Wednesday, 30 May 2012

Snetterton, the great race, but rotten results...

We arrived at Snetterton after doing trackdays prior to the race, finally putting us in a position where we had less to do on the race weekend, as I knew the track and had a bit of set up already.

The weather was beautiful too - full sun and 25deg all weekend! South African weather! We set up camp and then decided to catch a tan and ice cold...water...with fellow SA racer and flat-mate, Bjorn. Team Gecko-Skin...

Later that evening our new team mentor, Jason Davis, and family arrived and we soon had our own little campsite going!

Friday, we made the most of our first practice session getting some good times in, but we still had about 1sec to find to be fastest. I couldn't get the bike to corner where I wanted it to, and struggled to hit apexes and get the power on for the long straights. It was so frustrating losing all the drive I was!

We now had a jigsaw puzzle to solve! I immediately made my Dad and Jason very busy, fiddling settings we had used previously, until we resorted to changing fork springs, multiple times... We set out for qualifying later that day, having spent the afternoon contemplating different suspension settings to fix my cornering problem. With the bike still not feeling right, we managed a 4th place for race 1 on Saturday - this was actually a good sign as I wasn't happy with the way it was performing and we still made the front row!

We fiddled and fiddled some more, eventually running out of options for the front forks, turning our attention to the opposite end. As a last resort we start fiddling the rear shock and looking at changes we could make, only to notice, after taking out the rear suspension, to find the spring we were told was installed was actually a different one. One that was far too soft for my weight! This immediately shed light onto our handling problem and the pieces of the puzzle came together!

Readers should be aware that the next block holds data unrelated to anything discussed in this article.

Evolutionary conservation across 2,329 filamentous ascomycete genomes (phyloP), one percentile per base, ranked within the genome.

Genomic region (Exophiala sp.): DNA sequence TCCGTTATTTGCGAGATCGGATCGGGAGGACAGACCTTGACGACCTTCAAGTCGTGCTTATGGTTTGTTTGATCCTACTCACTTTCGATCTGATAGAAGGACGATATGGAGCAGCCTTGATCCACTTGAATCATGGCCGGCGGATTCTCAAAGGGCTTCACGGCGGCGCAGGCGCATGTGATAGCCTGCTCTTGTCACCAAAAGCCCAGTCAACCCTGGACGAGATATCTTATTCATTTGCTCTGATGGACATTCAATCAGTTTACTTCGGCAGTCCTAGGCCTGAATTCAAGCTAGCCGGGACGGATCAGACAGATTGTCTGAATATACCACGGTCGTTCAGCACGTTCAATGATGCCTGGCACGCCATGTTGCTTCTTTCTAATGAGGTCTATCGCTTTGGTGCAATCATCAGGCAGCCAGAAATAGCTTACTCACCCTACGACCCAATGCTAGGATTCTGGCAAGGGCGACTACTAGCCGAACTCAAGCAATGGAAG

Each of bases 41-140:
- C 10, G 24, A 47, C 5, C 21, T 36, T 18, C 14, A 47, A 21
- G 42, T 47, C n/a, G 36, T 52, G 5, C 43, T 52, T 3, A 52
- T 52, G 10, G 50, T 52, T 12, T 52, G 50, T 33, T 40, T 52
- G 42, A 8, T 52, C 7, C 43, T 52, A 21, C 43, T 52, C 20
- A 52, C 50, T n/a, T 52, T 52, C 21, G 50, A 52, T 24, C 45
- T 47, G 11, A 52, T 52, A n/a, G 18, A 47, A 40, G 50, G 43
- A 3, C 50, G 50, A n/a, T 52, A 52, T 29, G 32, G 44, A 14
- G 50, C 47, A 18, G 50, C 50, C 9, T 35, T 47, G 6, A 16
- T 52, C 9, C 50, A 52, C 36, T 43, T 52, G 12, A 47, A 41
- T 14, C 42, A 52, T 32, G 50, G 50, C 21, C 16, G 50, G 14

We got the correct spring fitted and took a flyer (educated flyer albeit) with base settings and held thumbs that it was close to par for the race on Sunday.

Braai time soon came around and we enjoyed a great evening with Jason & family and the likes of fellow South Africans including Bjorn and Phil Atkinson. I then headed off to bed to rehearse my changes.

The next morning was looking good and I felt great about the direction we had gone with the bike. Unfortunately there was to be a thorn amongst my roses in the form of a bad cooling pipe routing. Not having built our own bike, other people tend to overlook small, but important details.

The coolant overflow pipe was routed out the front of the bike, not into the belly pan, something we never noticed not having our own garage to strip the bike down in. When I arrived at the start line in the heat of the day, my bike overheated on the line, and instead overflowing water going into the belly pan, it leaked onto the track causing the marshals to stop the start and remove my bike from the track, resulting me not being able to start the race.

I was utterly and truly livid. I knew we had the setup to run in the lead comfortably, was on the front row and had the determination to complete it, but it was all being taken away from us for no good reason! I am not an emotional person, but I felt such emotional pain sitting on the side of the start line, I couldn't watch or even look at anyone. I knew what I had lost and not for any of our own fault, and I needed those points badly after Oulton park.

I took it on the shoulders and focused all my efforts on Sunday's race 2, and I needed to as not starting race 1 would put me 8 places back in 12th for race 2.

Having spent the whole night plotting my race for Sunday, the morning came upon us. Once again sunshine and heat covered the pink-skinned crowds, setting the scene for a good race.

I took up my position on the 3rd row and waited for those lights to go out...

Once the race was on, I made the most of the Triumphs torque off the line and then especially abused its chassis on the brakes into turn 2's hairpin corner. I had a grudge and it may have helped me be a bit more aggressive than usual, but by turn 3 I was up to 3rd place, ahead of the pole sitter! By lap 2 we were in the lead and pulling!